NVIDIA’s first-ever logo featured a black and green theme. The company went for the “all-seeing eye” graphic, symbolizing NVIDIA’s vision and the eternal quest for innovation.
In NVIDIA’s visual identity, half of the all-seeing eye is white and black while the remaining half is white, with a green square above it. In 2006, NVIDIA tweaked its logo a little—green replaced black in one half while the other half stayed white. The square stayed green but with a darker shade.
In addition, the wordmark was altered so that the “N” wasn’t italicized anymore. All the other letters remained capitalized. While the first NVIDIA logo was written in a serif typeface, the new version was written in a sans serif typeface, and it hasn’t been changed ever since.
If you’re into mythology, you probably have heard of the term “Invidia,” which means “sense for envy” in Latin. In Greek mythology, a titan named Nemesis was known to be in control of black magicians and witches. When Italians seized Greece, they were left speechless by the beauty of Nemesis—thus, they christened her “Invidia” and portrayed her aptly dressed in green.
The NVIDIA Logo Evolution
NVIDIA’s visual identity is modeled around a theoretical graphical symbol, representing the popular symbolic “all-seeing eye .” While the font and color scheme of the inscription have been altered throughout the logo’s history, the main concept has stayed the same.
The first NVIDIA logo was introduced in 1993. This is when its main visual symbol—an all-seeing eye—was adopted. This logo design has lots of history and usually represents the “eye of the Almighty,” who sees everything. In this context, however, the eye has a different metaphoric meaning. The “all-seeing eye” of INVIDIA is endlessly in search of innovation as well as the future.
The original NVIDIA symbols had two halves—one black and the other white. The white half had a green square placed on top of it. The wordmark featured an “n” written in unique italics.
NVIDIA redesigned its symbol and wordmark in 2006. Black was no longer on the “all-seeing” eye, while the font changed shape and became bolder. A capital letter has since replaced the “n” that was in italics.
The NVIDIA Logo Design Elements
Symbol: The name NVIDIA is inspired by “Videre,” the Latin word for see or perceive. The company’s logo includes a stylized “elliptical eye,” which also looks like the character “e .” It’s been speculated that the symbol is probably a nod to Horus, the solar god in Ancient Egypt “who reigned with two eyes.”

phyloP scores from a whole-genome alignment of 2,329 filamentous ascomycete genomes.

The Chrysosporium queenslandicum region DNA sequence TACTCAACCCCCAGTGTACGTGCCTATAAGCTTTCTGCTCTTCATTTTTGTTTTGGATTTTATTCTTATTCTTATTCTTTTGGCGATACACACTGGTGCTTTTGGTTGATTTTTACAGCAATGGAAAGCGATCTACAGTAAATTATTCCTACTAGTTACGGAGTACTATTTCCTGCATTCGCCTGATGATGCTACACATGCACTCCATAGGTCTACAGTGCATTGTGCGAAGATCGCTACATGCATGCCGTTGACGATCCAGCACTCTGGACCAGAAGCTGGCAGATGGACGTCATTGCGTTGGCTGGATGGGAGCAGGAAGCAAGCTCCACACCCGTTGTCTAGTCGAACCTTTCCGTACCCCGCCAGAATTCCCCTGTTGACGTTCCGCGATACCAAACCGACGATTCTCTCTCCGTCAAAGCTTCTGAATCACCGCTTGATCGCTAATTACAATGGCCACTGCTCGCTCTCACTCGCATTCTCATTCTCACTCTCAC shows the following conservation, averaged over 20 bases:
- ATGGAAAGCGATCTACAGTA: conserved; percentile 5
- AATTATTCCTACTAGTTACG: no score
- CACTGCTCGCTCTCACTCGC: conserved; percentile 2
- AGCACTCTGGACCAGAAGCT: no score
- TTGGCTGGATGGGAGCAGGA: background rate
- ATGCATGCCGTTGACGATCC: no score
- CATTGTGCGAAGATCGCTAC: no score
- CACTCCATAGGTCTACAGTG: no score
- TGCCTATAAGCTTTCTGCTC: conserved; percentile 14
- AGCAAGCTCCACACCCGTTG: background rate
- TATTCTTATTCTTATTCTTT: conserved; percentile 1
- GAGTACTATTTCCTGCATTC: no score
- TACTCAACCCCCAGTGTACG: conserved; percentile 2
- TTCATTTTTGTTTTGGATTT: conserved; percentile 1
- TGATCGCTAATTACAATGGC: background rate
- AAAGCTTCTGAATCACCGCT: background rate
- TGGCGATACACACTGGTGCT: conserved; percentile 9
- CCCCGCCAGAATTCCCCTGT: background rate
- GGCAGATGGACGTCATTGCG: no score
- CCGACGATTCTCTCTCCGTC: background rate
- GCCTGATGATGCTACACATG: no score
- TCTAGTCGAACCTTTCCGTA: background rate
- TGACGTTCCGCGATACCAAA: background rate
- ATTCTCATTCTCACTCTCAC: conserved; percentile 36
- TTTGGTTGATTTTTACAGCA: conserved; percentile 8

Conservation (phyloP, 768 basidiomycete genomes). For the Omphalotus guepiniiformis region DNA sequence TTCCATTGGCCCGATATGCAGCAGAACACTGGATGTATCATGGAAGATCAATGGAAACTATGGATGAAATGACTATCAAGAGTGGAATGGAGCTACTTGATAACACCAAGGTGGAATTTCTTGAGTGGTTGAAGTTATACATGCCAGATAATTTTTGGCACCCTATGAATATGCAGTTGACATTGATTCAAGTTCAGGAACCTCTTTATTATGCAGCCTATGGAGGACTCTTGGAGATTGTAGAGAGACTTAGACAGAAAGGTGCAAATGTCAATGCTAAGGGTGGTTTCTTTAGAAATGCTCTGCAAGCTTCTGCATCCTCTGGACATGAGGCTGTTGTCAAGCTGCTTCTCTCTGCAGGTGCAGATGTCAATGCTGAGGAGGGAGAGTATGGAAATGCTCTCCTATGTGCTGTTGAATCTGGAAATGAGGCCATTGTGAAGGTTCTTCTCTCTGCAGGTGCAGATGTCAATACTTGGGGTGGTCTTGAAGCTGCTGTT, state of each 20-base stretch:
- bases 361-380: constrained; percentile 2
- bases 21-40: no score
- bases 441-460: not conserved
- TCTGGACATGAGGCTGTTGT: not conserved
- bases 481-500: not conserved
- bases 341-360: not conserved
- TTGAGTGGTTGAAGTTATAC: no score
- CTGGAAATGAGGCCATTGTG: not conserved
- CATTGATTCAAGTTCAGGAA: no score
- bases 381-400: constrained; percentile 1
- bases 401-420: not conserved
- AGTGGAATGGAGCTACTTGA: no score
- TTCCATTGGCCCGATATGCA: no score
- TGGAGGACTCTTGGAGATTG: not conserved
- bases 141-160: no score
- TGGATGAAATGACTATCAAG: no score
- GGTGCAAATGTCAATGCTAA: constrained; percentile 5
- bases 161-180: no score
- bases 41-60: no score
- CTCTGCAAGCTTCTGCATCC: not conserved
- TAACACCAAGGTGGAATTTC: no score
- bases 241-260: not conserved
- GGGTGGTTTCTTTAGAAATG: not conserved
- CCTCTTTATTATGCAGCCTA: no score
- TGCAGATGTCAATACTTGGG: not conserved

Color: The green in the NVIDIA symbol represents originality, uniqueness, and growth, while the white represents elegance, perfection, and charm.
Font: The customized uppercase font for the wordmark is obvious and readable. It was specifically designed for the company. The first wordmark version had a serif typeface, while the second had a sans serif font.
The History of NVIDIA
NVIDIA was founded by its current CEO, Jensen Huang, a Taiwanese-American, Chris Malachowsky, and Curtis Priem in April 1993.
Huang previously designed microprocessors at AMD (Advanced Micro Devices) and was CoreWare director at LSI Logic, while Malachowsky was an electrical engineer at Sun Microsystems. Priem previously worked as a graphics chip designer and senior staff engineer at Sun Microsystems as well.
The three co-founders figured that graphics-based or accelerated computing was the right way for the next generation of computing since it could solve issues that were impossible for general-purpose computing to solve. They also believed that video gaming was at the same time one of the most difficult computational dilemmas and would have incredibly high sales volume.
Video gaming became NVIDIA’s flywheel to penetrate big markets and help fund large-scale research and development to solve gargantuan computational challenges. With just $40,000, NVIDIA was born. NVIDIA subsequently secured venture capital funding worth $20 million from several investors, including Sequoia Capital.
At first, NVIDIA was nameless, and the three co-founders had all their files named NV, meaning “Next Version .” Due to the need to register the company, the co-founders were prompted to review every word containing the letters N and V. This led them to “INVIDIA,” which means “envy” in Latin. In January 1999, NVIDIA went public.
NVIDIA’s Releases and Acquisitions